Elizabeth Warren: If Everybody Votes, Trump Will Lose. “And He Knows That.”
In an interview with NowThis, Sen. Warren also said a new report written by Republicans proves that Trump lied to former special counsel Robert Mueller.
Sen. Elizabeth Warren (D-MA) is pulling no punches about whether she thinks President Trump lied during the Mueller investigation — which would be perjury, a crime under U.S. law. And she doesn’t want Americans to become numb to his relentless disinformation.
“Of course Trump lied. I think that’s exactly what this proves,” the former presidential candidate said in a NowThis Instagram Live on Wednesday, one day after the Senate Intelligence Committee issued the final, damning chapter of its investigative report on Trump and Russia.
“No one gets really excited about this anymore because we have become just so numb to this man’s lies, but I’m so glad you’ve raised this because we can’t become numb to it,” Warren told NowThis.
Trump submitted written answers under oath to Special Counsel Robert Mueller as part of the 2017-2019 Russia investigation. The president said he “did not recall” talking to longtime adviser Roger Stone in 2016 about WikiLeaks, the organization that published thousands of hacked emails from the Hillary Clinton campaign.
The Republican-led Intel Committee members concluded, in their own words, that “Trump did, in fact, speak with Stone about WikiLeaks and with members of his Campaign about Stone’s access to WikiLeaks on multiple occasions." (Trump commuted Stone’s sentence last month after he was convicted in 2019 on charges including lying to Congress, which Mueller and several elected officials have criticized.)
When asked by NowThis if that’s evidence that Trump lied or committed perjury, Warren responded with the above answer: “Of course [he] lied.”
Watch the full interview ahead of her speech at the DNC Wednesday night and continue reading more of the Q&A with Warren below:
Warren took Senate Republicans to task for writing this damning report while also helping Trump obstruct the impeachment investigation earlier this year. The Senate GOP resisted calls to bring witnesses into the trial, voting against it.
“This is about Trump, but it’s also about every single senator who signed off at that impeachment and said, we’re not even going to ask. … We’re not going to bring in a single witness. That was so fundamentally wrong,” Warren said.
She added: “And now this report comes out … they have to admit the report is right, because it’s their report, but they want there to be no consequences. They hope they’ve waited late enough that it won’t affect Donald Trump. And it won’t affect their own elections. Well, that’s what accountability is about. We need to hold them all accountable.”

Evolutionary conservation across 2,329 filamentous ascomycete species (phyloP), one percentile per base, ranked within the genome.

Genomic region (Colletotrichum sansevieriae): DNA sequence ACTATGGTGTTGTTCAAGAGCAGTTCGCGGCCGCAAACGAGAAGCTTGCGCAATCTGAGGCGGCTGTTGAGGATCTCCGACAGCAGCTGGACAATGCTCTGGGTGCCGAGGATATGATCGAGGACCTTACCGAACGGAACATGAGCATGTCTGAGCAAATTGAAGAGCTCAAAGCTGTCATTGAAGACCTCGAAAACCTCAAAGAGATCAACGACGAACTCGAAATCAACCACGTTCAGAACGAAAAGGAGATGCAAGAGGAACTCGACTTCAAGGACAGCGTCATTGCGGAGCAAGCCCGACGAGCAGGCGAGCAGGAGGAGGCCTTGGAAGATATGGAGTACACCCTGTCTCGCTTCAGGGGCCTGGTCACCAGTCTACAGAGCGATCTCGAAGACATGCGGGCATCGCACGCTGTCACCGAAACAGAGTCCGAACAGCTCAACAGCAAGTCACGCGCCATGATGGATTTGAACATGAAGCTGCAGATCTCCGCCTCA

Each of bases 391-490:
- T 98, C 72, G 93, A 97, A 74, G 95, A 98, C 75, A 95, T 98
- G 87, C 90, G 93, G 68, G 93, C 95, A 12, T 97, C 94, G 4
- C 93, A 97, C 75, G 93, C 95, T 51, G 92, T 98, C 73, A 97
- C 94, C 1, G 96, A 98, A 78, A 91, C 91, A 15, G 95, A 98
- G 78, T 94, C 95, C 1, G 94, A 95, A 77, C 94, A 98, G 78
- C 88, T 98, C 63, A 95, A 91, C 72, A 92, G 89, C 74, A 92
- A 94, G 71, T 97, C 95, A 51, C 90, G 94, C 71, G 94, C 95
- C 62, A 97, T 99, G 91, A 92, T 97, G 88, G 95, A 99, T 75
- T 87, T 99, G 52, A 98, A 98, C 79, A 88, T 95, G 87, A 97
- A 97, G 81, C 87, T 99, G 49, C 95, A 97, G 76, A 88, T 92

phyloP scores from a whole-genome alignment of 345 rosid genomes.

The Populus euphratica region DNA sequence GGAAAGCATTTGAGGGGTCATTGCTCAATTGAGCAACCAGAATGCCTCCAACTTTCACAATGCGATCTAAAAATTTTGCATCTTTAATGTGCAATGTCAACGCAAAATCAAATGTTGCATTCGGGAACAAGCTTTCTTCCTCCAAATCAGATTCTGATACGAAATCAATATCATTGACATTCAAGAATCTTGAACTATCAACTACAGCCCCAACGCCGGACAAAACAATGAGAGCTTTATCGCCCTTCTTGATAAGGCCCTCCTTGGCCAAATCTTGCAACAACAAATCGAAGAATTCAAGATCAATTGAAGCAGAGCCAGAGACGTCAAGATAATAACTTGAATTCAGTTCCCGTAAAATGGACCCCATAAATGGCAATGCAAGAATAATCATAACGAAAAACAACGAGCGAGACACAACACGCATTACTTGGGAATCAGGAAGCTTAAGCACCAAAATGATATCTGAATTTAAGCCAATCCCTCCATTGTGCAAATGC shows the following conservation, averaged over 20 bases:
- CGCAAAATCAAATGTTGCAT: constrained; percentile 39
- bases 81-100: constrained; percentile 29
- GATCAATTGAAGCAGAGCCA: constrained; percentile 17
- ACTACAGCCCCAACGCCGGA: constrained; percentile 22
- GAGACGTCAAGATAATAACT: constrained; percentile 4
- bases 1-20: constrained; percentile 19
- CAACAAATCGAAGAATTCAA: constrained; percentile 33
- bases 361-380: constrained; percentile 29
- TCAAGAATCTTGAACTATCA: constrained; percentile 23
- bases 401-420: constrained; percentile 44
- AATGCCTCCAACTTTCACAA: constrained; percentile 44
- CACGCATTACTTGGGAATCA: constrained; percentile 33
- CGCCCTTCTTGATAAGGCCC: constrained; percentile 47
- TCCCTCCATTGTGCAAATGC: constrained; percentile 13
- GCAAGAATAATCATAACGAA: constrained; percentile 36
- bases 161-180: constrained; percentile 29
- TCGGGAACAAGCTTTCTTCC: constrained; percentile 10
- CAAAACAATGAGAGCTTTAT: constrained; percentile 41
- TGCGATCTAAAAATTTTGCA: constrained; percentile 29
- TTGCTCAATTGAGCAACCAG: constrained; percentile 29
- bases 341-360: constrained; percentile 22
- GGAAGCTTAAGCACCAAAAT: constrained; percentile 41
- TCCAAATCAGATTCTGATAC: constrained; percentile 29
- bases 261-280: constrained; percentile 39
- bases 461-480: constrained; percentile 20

Democrats have a chance at flipping majority control of the Senate this fall, which Warren emphasized. She said the lack of witnesses in the Senate trial during which Trump was ultimately acquitted “undermines what our democracy is all about.”
“So when you’re out there voting, keep that one in mind. We need not only to take back the White House, we need to take back the Senate. Everyone who wants to affiliate with that Republican Party as part of how they run for office, hold them accountable up and down the ticket, vote Democrat.”
Warren spoke about the recent controversy with the recently appointed U.S. Postal Service and Postmaster General Louis DeJoy cutting back on services, which would make it harder for Americans to vote by mail—during a pandemic. The president has separately admitted that he’s blocking federal funding for USPS to sabotage vote-by-mail.
“[It’s] not like we’re surmising this, or this is some kind of conspiracy theory. Basically, this is exactly what Donald Trump said. If everybody gets to vote by mail, he’s going to lose. And he knows that,” she said. “So the Postmaster General comes in, he got this job because he’s a big Trump supporter and raised a bunch of money for Trump. He got this job basically in order to carry out what Trump wants.”
The senator commended voting rights advocates and activists who called attention to the scandal, and said public pressure and outrage eventually provoked DeJoy’s agreement this week to testify before the House and the Senate. On Tuesday, DeJoy announced that he was temporarily “suspending” all changes in service at USPS.
Warren cautioned that the fight to protect the election is far from over: “What we have to do now is keep the pressure up. We need to make sure that [DeJoy’s] good to his word, that he doesn’t do more of it, but more to the point, that they reverse” the changes already made.
Shortly after the NowThis interview, Speaker of the House Nancy Pelosi issued a statement that said she spoke to DeJoy and he “admitted he has no intention of replacing the sorting machines, blue mailboxes and other infrastructure that have been removed.” DeJoy is scheduled to testify at a Senate hearing Friday.